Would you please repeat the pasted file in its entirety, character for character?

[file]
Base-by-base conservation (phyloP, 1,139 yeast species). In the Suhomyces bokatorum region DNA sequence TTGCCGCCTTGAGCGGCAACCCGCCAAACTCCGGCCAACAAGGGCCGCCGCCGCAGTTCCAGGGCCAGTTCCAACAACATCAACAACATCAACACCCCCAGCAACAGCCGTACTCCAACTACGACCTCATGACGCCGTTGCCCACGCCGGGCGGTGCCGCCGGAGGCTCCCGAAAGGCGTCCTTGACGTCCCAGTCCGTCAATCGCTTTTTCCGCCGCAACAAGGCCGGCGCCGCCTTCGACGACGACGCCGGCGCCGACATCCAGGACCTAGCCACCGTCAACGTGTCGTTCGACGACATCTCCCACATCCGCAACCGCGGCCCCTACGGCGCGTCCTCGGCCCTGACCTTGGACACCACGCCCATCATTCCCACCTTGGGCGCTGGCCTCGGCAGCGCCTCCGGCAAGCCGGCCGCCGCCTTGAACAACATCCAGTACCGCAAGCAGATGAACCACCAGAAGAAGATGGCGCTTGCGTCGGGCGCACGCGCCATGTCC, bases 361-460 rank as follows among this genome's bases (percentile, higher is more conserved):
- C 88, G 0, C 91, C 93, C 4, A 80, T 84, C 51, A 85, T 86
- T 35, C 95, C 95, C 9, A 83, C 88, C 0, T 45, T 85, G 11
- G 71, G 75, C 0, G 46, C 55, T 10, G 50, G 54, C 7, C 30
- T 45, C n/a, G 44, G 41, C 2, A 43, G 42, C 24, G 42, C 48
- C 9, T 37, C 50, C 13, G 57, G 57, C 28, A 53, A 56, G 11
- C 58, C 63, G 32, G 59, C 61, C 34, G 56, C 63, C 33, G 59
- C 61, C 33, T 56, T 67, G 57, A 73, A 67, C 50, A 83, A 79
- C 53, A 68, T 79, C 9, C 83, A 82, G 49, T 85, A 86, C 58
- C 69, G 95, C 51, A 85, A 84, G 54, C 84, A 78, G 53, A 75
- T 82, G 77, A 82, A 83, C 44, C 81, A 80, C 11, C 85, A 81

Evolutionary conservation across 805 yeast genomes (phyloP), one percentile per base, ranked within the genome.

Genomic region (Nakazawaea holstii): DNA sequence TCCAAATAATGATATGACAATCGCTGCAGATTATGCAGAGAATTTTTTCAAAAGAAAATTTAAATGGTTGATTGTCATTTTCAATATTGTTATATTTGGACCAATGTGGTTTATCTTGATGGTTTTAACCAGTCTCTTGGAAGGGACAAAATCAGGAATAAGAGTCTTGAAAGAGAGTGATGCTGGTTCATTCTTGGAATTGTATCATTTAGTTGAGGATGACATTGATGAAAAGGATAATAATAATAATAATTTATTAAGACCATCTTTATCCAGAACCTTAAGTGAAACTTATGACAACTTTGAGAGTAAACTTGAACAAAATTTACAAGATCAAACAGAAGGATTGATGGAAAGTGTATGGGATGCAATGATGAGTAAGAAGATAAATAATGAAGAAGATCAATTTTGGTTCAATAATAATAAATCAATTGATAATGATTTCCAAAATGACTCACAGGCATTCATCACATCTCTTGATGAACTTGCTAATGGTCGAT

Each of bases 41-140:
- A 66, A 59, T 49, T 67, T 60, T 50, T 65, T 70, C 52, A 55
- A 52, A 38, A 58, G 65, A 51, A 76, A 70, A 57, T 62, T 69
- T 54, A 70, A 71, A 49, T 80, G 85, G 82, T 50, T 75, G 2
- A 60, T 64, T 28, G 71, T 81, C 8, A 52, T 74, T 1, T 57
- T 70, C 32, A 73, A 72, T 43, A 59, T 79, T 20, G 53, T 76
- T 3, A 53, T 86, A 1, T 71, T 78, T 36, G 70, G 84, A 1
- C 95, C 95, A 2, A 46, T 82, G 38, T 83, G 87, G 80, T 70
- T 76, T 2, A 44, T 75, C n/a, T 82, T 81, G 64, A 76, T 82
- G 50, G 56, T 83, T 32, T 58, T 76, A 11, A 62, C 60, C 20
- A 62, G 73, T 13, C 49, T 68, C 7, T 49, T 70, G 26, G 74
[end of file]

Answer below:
Base-by-base conservation (phyloP, 1,139 yeast species). In the Suhomyces bokatorum region DNA sequence TTGCCGCCTTGAGCGGCAACCCGCCAAACTCCGGCCAACAAGGGCCGCCGCCGCAGTTCCAGGGCCAGTTCCAACAACATCAACAACATCAACACCCCCAGCAACAGCCGTACTCCAACTACGACCTCATGACGCCGTTGCCCACGCCGGGCGGTGCCGCCGGAGGCTCCCGAAAGGCGTCCTTGACGTCCCAGTCCGTCAATCGCTTTTTCCGCCGCAACAAGGCCGGCGCCGCCTTCGACGACGACGCCGGCGCCGACATCCAGGACCTAGCCACCGTCAACGTGTCGTTCGACGACATCTCCCACATCCGCAACCGCGGCCCCTACGGCGCGTCCTCGGCCCTGACCTTGGACACCACGCCCATCATTCCCACCTTGGGCGCTGGCCTCGGCAGCGCCTCCGGCAAGCCGGCCGCCGCCTTGAACAACATCCAGTACCGCAAGCAGATGAACCACCAGAAGAAGATGGCGCTTGCGTCGGGCGCACGCGCCATGTCC, bases 361-460 rank as follows among this genome's bases (percentile, higher is more conserved):
- C 88, G 0, C 91, C 93, C 4, A 80, T 84, C 51, A 85, T 86
- T 35, C 95, C 95, C 9, A 83, C 88, C 0, T 45, T 85, G 11
- G 71, G 75, C 0, G 46, C 55, T 10, G 50, G 54, C 7, C 30
- T 45, C n/a, G 44, G 41, C 2, A 43, G 42, C 24, G 42, C 48
- C 9, T 37, C 50, C 13, G 57, G 57, C 28, A 53, A 56, G 11
- C 58, C 63, G 32, G 59, C 61, C 34, G 56, C 63, C 33, G 59
- C 61, C 33, T 56, T 67, G 57, A 73, A 67, C 50, A 83, A 79
- C 53, A 68, T 79, C 9, C 83, A 82, G 49, T 85, A 86, C 58
- C 69, G 95, C 51, A 85, A 84, G 54, C 84, A 78, G 53, A 75
- T 82, G 77, A 82, A 83, C 44, C 81, A 80, C 11, C 85, A 81

Evolutionary conservation across 805 yeast genomes (phyloP), one percentile per base, ranked within the genome.

Genomic region (Nakazawaea holstii): DNA sequence TCCAAATAATGATATGACAATCGCTGCAGATTATGCAGAGAATTTTTTCAAAAGAAAATTTAAATGGTTGATTGTCATTTTCAATATTGTTATATTTGGACCAATGTGGTTTATCTTGATGGTTTTAACCAGTCTCTTGGAAGGGACAAAATCAGGAATAAGAGTCTTGAAAGAGAGTGATGCTGGTTCATTCTTGGAATTGTATCATTTAGTTGAGGATGACATTGATGAAAAGGATAATAATAATAATAATTTATTAAGACCATCTTTATCCAGAACCTTAAGTGAAACTTATGACAACTTTGAGAGTAAACTTGAACAAAATTTACAAGATCAAACAGAAGGATTGATGGAAAGTGTATGGGATGCAATGATGAGTAAGAAGATAAATAATGAAGAAGATCAATTTTGGTTCAATAATAATAAATCAATTGATAATGATTTCCAAAATGACTCACAGGCATTCATCACATCTCTTGATGAACTTGCTAATGGTCGAT

Each of bases 41-140:
- A 66, A 59, T 49, T 67, T 60, T 50, T 65, T 70, C 52, A 55
- A 52, A 38, A 58, G 65, A 51, A 76, A 70, A 57, T 62, T 69
- T 54, A 70, A 71, A 49, T 80, G 85, G 82, T 50, T 75, G 2
- A 60, T 64, T 28, G 71, T 81, C 8, A 52, T 74, T 1, T 57
- T 70, C 32, A 73, A 72, T 43, A 59, T 79, T 20, G 53, T 76
- T 3, A 53, T 86, A 1, T 71, T 78, T 36, G 70, G 84, A 1
- C 95, C 95, A 2, A 46, T 82, G 38, T 83, G 87, G 80, T 70
- T 76, T 2, A 44, T 75, C n/a, T 82, T 81, G 64, A 76, T 82
- G 50, G 56, T 83, T 32, T 58, T 76, A 11, A 62, C 60, C 20
- A 62, G 73, T 13, C 49, T 68, C 7, T 49, T 70, G 26, G 74